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Loneliness at the Top: Why Stressed Execs Don’t Seek Help

CEOs and senior executives are among the least likely to take part in staff wellbeing programmes. Finola Billings explores why…

Loneliness at the Top: Why Stressed Execs Don’t Seek Help

18th March 2019


CEOs and senior executives are among the least likely to take part in staff wellbeing programmes. Finola Billings explores why in an interview with emotional resilience specialist and founder of the Calm Execs programme, Julian Hall. 

Despite increasing calls for staff wellbeing programmes, one emotional health specialist has discovered that leaders of organisations still regularly dismiss their own health needs. After 21 years working in a high-stress financial services environment, Julian Hall paved a new career path by training as an anger management coach. After struggling initially to even bring the word “anger” into organisations, he rebranded to ‘Calm People’ and now talks instead of “emotional resilience”. But after over 50 years of bringing these emotional resilience programmes to businesses under the banner of Calm People, Julian hit another hurdle. Calm People would need to treat senior management differently. 

“I spent a number of years trying to take [anger management] work out into organisations. I realised the brand associated with anger is really, really not helpful because people just don’t want to engage with it”, Julian tells us.

“Some employers don’t like to talk even about stress. And we might have the same workshop running in three different organisations with three different names and those names reflect the different ways each organisation wants to present them. They’re either really into stress or they’re really away from it – so we just change the name accordingly.”

Calm People was pushed to adapt yet again when CEOs and senior executives began to ask if there were any separate programmes for them. When Julian and his team researched why these questions were being asked, they discovered several interesting truths about the inner life of CEOs, as well as about the misconceptions people have about senior management and mental health awareness. 

 “We found that, while other people further down the organisation might not want to admit it, senior executives are under a slightly different level of pressure to other people and they do experience a more stressful environment than other people in the organisation”, he explains. 

“The second thing we found was that senior executives are less likely to engage in emotional resilience work with other members of their teams because to do that means to acknowledge that you might be able to be vulnerable. They don’t want to be vulnerable with their teams. We needed to develop something that was explicitly tailored to them and help them work on themselves and remain strong without having to acknowledge anything to anybody else.”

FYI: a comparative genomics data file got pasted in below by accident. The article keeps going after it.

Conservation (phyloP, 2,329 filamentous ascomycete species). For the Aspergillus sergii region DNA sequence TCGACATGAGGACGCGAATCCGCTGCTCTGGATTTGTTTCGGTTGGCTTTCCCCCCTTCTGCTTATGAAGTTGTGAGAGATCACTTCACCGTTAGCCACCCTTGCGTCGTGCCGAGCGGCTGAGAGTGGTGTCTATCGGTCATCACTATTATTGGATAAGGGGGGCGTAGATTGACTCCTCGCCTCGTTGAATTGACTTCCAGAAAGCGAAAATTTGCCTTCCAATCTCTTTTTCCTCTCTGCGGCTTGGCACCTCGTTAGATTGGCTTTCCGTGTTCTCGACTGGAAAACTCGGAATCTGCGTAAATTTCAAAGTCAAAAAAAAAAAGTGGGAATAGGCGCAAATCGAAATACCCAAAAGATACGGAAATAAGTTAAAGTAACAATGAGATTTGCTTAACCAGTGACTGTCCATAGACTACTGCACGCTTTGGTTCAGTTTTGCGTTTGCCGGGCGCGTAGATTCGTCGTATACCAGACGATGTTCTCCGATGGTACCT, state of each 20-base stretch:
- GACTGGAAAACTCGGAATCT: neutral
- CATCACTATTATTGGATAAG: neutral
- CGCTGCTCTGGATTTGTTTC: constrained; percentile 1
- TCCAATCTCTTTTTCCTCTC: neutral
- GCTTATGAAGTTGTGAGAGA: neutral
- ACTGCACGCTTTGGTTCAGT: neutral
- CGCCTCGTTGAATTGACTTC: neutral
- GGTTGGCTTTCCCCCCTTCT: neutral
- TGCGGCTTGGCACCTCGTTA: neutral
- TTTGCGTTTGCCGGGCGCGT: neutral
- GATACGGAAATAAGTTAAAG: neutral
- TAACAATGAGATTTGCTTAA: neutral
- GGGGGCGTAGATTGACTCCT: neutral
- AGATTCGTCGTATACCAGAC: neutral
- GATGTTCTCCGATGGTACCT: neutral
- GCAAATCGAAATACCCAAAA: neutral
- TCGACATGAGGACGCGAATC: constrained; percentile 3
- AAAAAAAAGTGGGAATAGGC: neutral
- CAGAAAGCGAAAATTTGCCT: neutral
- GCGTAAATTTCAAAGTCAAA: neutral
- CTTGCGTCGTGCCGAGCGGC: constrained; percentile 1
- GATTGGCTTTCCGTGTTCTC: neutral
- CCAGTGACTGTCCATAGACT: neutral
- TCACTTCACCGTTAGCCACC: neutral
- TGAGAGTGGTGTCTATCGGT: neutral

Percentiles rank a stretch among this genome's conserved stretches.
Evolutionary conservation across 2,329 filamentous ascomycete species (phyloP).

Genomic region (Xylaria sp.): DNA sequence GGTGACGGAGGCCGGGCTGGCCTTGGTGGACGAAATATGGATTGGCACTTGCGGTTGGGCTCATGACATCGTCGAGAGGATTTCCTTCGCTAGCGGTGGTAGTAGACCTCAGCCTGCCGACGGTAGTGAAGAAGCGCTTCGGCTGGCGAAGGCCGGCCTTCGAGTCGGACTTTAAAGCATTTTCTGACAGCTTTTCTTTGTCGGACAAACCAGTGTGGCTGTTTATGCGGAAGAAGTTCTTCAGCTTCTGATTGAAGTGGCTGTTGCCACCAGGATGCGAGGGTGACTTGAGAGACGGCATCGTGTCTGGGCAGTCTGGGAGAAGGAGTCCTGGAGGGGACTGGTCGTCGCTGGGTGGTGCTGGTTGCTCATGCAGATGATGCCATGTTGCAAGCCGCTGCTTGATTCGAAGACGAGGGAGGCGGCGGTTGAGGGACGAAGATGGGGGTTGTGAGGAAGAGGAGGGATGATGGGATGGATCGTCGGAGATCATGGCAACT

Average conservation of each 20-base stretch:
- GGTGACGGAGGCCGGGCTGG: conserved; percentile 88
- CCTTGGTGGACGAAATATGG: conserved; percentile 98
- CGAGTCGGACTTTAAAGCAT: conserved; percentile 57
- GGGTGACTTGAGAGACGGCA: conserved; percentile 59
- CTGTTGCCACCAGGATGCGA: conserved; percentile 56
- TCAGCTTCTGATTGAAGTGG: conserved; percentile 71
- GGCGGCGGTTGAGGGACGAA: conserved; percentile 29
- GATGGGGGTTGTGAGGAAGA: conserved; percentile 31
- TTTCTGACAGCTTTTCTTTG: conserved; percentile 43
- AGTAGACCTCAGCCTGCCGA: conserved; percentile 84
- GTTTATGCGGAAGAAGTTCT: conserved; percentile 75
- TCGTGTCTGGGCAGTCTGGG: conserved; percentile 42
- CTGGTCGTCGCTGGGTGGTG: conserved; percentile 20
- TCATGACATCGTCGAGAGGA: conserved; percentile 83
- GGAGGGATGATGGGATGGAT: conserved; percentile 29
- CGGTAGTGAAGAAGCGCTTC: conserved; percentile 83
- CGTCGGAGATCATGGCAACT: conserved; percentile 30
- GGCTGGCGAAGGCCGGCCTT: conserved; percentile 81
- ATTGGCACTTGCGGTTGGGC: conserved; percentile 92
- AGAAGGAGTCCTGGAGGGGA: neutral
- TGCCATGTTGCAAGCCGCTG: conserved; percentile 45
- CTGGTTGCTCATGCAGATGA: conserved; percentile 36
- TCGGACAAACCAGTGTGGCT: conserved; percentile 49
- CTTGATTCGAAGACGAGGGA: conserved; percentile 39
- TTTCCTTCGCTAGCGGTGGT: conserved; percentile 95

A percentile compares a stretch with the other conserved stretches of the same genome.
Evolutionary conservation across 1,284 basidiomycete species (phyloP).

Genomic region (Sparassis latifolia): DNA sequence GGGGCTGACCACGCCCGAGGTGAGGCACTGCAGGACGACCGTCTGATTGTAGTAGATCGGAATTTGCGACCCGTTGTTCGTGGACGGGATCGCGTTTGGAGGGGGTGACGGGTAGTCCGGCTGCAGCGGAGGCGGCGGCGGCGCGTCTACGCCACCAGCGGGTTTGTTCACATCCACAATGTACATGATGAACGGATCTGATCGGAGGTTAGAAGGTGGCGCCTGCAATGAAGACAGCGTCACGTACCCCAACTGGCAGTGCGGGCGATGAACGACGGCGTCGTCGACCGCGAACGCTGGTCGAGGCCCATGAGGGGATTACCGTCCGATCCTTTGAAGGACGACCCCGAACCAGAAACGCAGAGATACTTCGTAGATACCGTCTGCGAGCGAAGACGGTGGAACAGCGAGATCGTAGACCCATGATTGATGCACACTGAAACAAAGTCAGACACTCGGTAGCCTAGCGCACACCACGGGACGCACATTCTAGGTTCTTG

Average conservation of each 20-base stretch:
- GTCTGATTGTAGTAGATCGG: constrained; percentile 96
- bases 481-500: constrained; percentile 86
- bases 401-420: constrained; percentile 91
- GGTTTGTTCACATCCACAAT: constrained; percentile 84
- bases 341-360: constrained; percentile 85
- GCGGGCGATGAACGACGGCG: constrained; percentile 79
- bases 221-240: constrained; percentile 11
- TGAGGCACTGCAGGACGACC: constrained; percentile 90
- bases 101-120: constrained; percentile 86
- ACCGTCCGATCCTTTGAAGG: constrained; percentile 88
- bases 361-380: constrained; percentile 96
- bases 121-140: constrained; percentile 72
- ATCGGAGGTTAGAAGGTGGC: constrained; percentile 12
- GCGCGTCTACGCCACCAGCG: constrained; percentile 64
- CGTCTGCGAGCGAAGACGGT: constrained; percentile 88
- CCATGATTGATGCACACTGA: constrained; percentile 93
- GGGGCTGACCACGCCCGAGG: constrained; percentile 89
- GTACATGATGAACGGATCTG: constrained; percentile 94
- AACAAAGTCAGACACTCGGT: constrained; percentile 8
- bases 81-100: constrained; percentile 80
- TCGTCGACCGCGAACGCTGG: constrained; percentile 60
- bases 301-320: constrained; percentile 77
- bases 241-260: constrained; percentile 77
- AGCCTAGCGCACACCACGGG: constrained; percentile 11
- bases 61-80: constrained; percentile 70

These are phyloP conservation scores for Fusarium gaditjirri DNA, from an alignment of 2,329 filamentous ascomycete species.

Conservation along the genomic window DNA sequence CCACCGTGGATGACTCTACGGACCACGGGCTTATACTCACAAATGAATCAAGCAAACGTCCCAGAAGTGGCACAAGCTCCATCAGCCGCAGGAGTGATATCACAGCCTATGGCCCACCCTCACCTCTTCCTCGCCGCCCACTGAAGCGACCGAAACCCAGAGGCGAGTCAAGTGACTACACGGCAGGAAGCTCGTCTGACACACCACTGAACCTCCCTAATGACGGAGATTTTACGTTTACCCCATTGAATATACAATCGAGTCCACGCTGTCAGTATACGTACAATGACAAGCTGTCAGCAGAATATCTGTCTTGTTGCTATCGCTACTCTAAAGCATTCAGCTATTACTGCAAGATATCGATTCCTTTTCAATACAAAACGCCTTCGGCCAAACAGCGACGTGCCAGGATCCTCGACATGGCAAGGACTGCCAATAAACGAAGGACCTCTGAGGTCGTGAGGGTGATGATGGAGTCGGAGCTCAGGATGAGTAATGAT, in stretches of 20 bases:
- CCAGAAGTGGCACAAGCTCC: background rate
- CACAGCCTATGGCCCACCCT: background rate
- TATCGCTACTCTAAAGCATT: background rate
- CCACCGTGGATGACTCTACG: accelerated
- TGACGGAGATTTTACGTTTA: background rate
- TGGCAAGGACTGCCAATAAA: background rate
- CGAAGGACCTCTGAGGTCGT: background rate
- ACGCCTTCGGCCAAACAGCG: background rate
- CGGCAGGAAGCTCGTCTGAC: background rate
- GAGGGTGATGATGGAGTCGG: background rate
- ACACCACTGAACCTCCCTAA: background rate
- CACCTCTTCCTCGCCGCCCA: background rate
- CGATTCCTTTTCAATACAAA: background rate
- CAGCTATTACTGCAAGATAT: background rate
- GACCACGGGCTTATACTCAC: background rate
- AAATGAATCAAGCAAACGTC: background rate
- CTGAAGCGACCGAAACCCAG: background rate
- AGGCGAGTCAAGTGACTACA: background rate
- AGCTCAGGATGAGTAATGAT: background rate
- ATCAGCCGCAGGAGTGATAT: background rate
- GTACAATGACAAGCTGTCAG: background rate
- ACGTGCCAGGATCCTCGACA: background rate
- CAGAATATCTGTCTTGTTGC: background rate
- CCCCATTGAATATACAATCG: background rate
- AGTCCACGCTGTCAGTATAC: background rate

The programme, Calm Execs, which has worked with executives in large organisations like LV Insurance and Schroders investment, continues to grow its portfolio and impact with leaders of businesses of all sizes and kinds. When asked about the differing stress levels of senior management in smaller businesses compared to larger ones, Julian points out the need to uphold the image of the leader remains the same no matter the size of the organisation.

“The chances are [senior executives] are probably not that different. If we look at it from the point of the CEO, there has until recently been this idea that the CEO is invulnerable. They are the leader of the organisation. There can’t be anything wrong with them! In all sorts of ways, they’ve got to be perfect and just that image itself brings a huge amount of pressure with it. There are a lot of CEOs and senior executives who think that if they acknowledge that they feel vulnerable sometimes then they give permission to everybody else to do that and their whole organisation will crumble.”

And while others might assume that CEOs and senior executives must have already trained their emotional resilience to get to where they are, the truth can be quite different. The research at Calm People has revealed the key to the problem is in the leaders refusing to acknowledge their humanity.

“Everything we’re doing is about being human. We’re just introducing people to the subject of humanity and then saying let’s just look at your humanity in a little more detail and then let’s see if you can develop some coping mechanisms.

“What we’ve been doing with these executives is raising their awareness and helping them understand that they are allowed to be human. They don’t have to expect they work under inhuman levels of pressure stress and make themselves ill.

 “When we start having those conversations with them, they start to realise that they can work on [emotional wellbeing] at the same time as being a really effective, high-performing senior executive.”

Undoubtedly, Julian explains, it is unhealthy and unfounded beliefs that seem to be the pitfall and cause of toxic and stress-fuelled working environments.